Supper Club

New York Times food writer Melissa Clark '90BC, '94SOA invites everyone to the table.

by Rebecca Shapiro Published Summer 2017
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Photographs © 2017 by Eric Wolfinger. From “Dinner,” Published by Clarkson Potter, an Imprint of Penguin Random House, LLC.

It’s a Tuesday morning at Brooklyn’s Runner & Stone bakery, and Melissa Clark ’90BC, ’94SOA is in line, holding court. 

A layer of fog hovers over the gritty Gowanus Canal nearby, but the bakery is airy and warm. Clark, like a cat, has found the sunniest table, and she’s placed her order — a buckwheat baguette, extra butter, and a latte with plenty of sugar. Now she’s chatting up the other customers, selling them on the surprisingly nutty texture of the buckwheat and the fact that the bakery uses rich European butter. She talks quickly and emphatically, and by the time the other customers have reached the cash register, they’re transfixed by this preternaturally cheerful woman with the broad smile and the mane of red hair. Many abandon their original orders and decide to mimic Clark’s.

“I can’t seem to help myself,” she says. “You’d think I was on the payroll.”

In fact, Clark has nothing at stake. She just loves food, to the point of evangelism. And if there’s a way to make a meal better — even an ordinary Tuesday breakfast — she wants to share it with the world.

Clark’s new friends may not recognize her, but odds are they’ve made one of her recipes. She’s written the weekly column A Good Appetite in the New York Times’s dining section for more than a decade, and a search of NYT Cooking, the paper’s digital culinary hub, finds nearly a thousand recipes attributed to her. She’s also written or collaborated on a mind-boggling thirty-eight cookbooks. This spring, she released her latest — Dinner: Changing the Game, a collection of what Bon Appétit called “over 200 why-didn’t-I-think-of-that recipes.”

Clark is known for pairing basic, easily mastered cooking techniques with new and interesting ingredient combinations, giving home cooks vastly more options. For example, Dinner includes eight different recipes for roast chicken: one with sherry vinegar and grapes; one with smoky paprika, crispy chickpeas, and kale; and so on. Once readers are comfortable roasting a chicken, they suddenly have eight dishes in their arsenal. Quick pizza dough (store-bought is also fine) gets topped with butternut squash, pecorino, and roasted lemons — a sophisticated alternative to tomato and mozzarella for the same amount of work.

One dinner game-changer, Clark says, is keeping a well-stocked pantry. She suggests, for example, that home cooks invest in a jar of harissa, a North African chili paste that she uses in a chicken dish with leeks and potatoes, a slow-roasted tuna with olives, and a spicy baked shrimp with eggplant and mint. Pomegranate molasses — a staple of Middle Eastern cuisine — finds its way into chicken breasts with walnut butter, roasted tofu and eggplant, and peachy pork with charred onion.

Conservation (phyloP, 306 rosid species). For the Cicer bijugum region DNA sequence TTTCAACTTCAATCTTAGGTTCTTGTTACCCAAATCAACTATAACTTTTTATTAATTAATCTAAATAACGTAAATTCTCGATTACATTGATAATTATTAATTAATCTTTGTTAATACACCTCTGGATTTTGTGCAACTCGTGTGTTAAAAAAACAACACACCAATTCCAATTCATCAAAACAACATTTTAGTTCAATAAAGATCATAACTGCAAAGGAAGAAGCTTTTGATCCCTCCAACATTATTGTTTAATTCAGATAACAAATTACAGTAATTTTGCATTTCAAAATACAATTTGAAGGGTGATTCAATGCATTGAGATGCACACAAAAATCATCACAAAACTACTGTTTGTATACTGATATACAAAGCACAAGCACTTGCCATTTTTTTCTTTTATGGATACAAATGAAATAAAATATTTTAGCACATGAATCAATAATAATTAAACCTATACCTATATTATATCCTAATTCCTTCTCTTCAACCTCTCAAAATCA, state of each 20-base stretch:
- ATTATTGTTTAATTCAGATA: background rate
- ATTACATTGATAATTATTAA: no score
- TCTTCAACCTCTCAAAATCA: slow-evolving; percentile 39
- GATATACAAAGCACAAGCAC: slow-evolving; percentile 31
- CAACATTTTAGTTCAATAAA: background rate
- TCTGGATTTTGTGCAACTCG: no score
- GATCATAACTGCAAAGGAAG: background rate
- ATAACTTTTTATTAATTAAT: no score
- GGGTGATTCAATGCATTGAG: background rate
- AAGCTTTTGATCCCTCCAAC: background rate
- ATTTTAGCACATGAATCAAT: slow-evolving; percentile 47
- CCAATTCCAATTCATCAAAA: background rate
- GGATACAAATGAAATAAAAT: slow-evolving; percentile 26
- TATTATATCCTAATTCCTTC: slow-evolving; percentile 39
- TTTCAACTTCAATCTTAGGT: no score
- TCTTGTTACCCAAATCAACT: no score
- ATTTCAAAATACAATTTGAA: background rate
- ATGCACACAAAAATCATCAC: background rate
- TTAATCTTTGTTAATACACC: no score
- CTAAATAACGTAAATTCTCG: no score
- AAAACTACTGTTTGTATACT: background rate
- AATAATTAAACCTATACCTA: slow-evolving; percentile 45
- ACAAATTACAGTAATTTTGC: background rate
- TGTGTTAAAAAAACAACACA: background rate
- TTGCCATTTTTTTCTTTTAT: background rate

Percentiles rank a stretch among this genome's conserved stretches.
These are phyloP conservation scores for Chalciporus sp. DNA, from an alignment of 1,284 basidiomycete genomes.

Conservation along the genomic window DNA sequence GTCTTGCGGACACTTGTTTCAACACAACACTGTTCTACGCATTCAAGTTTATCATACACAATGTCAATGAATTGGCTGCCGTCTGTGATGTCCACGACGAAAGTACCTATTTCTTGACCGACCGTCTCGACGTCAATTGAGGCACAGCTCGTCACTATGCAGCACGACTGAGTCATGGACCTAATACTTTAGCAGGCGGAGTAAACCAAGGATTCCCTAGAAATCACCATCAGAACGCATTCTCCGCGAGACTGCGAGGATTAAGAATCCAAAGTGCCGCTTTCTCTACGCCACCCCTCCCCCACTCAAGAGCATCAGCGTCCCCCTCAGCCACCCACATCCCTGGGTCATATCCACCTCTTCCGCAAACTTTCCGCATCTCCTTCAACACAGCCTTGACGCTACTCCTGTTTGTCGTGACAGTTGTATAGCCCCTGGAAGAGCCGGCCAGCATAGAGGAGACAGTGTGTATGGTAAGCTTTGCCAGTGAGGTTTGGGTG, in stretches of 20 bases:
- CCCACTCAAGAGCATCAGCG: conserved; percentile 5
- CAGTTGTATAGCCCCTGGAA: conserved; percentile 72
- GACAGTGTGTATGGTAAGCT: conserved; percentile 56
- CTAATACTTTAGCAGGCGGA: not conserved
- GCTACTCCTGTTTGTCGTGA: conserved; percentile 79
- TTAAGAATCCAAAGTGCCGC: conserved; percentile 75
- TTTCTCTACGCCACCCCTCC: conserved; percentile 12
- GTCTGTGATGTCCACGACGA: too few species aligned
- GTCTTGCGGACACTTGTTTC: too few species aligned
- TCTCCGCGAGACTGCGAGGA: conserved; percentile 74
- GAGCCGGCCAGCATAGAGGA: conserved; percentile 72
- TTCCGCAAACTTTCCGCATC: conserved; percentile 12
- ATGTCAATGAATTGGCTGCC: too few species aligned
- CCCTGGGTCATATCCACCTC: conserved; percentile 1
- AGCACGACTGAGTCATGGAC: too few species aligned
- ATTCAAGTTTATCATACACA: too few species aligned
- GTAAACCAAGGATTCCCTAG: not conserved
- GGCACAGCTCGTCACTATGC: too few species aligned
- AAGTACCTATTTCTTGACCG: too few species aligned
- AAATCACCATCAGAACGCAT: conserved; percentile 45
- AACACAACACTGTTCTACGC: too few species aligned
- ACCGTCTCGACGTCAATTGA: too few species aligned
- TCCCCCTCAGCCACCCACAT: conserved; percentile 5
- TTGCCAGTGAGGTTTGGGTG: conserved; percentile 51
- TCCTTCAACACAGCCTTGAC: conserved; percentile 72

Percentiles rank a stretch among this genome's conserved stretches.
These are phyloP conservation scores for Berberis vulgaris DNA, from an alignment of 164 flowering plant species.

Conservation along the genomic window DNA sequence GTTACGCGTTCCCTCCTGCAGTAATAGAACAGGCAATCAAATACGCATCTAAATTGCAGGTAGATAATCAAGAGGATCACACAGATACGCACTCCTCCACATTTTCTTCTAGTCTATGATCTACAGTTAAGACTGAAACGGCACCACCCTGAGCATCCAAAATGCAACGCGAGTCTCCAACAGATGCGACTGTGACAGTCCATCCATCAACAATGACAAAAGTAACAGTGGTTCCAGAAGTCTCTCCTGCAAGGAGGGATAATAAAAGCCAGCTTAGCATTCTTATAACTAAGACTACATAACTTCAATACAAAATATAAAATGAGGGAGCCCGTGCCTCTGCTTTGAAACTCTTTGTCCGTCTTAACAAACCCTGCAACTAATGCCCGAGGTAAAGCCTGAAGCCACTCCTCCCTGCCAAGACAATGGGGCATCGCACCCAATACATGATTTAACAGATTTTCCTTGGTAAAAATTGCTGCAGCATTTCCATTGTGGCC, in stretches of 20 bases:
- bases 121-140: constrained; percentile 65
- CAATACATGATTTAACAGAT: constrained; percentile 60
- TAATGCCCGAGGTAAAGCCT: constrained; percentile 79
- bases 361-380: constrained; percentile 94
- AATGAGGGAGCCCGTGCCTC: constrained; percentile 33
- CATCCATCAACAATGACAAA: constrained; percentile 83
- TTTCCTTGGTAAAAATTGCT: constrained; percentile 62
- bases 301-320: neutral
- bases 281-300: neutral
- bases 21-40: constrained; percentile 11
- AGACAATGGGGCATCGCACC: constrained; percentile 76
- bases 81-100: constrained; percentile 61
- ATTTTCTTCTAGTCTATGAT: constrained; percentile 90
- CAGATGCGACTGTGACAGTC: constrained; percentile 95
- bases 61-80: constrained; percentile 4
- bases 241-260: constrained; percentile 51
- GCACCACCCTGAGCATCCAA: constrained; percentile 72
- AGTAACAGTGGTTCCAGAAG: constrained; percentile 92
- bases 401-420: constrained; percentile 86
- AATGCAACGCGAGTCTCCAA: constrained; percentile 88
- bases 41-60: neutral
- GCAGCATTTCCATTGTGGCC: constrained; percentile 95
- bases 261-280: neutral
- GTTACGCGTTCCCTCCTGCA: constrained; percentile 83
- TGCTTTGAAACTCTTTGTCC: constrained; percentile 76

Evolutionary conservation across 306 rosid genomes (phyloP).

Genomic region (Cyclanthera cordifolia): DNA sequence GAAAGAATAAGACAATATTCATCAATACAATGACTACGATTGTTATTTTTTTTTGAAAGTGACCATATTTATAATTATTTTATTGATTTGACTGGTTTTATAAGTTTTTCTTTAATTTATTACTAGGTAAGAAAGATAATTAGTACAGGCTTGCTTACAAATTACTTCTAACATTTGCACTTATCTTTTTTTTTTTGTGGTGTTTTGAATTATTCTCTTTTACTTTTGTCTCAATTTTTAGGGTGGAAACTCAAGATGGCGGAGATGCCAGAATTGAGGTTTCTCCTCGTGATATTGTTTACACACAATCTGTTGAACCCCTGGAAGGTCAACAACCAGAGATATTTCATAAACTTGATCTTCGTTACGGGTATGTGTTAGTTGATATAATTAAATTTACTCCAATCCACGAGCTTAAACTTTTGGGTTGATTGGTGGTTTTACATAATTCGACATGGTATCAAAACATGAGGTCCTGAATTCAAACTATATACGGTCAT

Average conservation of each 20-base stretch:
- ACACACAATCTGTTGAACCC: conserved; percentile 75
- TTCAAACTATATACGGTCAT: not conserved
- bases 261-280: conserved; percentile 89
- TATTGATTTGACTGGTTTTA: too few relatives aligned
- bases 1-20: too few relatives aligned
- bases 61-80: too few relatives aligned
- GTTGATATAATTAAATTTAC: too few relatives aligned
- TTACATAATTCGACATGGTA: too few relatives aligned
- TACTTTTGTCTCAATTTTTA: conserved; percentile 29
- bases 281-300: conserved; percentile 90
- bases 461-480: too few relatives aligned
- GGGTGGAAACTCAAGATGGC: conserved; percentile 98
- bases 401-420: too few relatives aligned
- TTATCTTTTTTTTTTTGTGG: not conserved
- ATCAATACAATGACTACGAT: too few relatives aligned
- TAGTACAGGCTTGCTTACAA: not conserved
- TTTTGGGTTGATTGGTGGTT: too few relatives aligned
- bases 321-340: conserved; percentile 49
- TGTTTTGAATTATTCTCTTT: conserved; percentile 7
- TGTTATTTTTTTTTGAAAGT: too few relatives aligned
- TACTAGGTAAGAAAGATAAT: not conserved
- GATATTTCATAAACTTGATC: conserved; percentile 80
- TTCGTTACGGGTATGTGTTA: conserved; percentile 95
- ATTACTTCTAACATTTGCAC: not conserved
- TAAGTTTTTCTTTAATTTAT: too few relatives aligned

“People really get into a cooking rut, thinking that they can only make five or ten different recipes. There’s that beef thing they make. Or that chicken thing,” Clark says. “But my book has twenty-six chicken things. And most of them are riffs on the chicken thing you already know how to make.”

This is not to say that Clark expects, or even wants, people to follow her blindly. She loves it when people tell her not only that they’ve made her recipes, but how they’ve adapted them to their own palates. The recipes are meant to be jumping-off points, totally functional as written, but always open to what she calls, very technically, “futzing.”

“I see myself as a guide,” Clark says. “Everyone has a thing. Mine’s just always been food.”


Clark grew up in Ditmas Park, Brooklyn, in the seventies and eighties, in a house where meals were cherished and Julia Child’s Mastering the Art of French Cooking was like a family Bible. Clark’s parents — both Columbia-trained psychiatrists — were enthusiastic home cooks who teamed up to host dinner parties nearly every weekend. 

“They were constantly making fricasseed rabbit and pâtés,” she says. “I thought that was what everyone ate for dinner.”

Clark’s earliest memories are of being in the kitchen, helping her parents make bread or shape walnut-studded dough into cookies: “If there was a bowl to lick, I was ready to help.” Weekends were also for exploring, and the Clarks followed their stomachs. They went to the Lower East Side for bagels and lox at Russ and Daughters (still Clark’s go-to for smoked fish), to Sheepshead Bay for clams at Lundy’s, and to Chinatown for dim sum, where Clark honed her already adventurous palate: “I always went for the cart with the chicken feet. Eating them is a delicate process. I’m really good at it.”

But Clark’s real culinary education came in the summers, when her parents would shut their psychiatric practices for the month of August and take Clark and her sister to France. Long before Airbnb or even e-mail, they would arrange house swaps with other families.

“We’d exchange actual letters,” Clark says. “And then this French family would come to Brooklyn, which was not the most charming place in the world in the eighties. And we’d go to some magical little town in Provence. We got the better end of the deal.”

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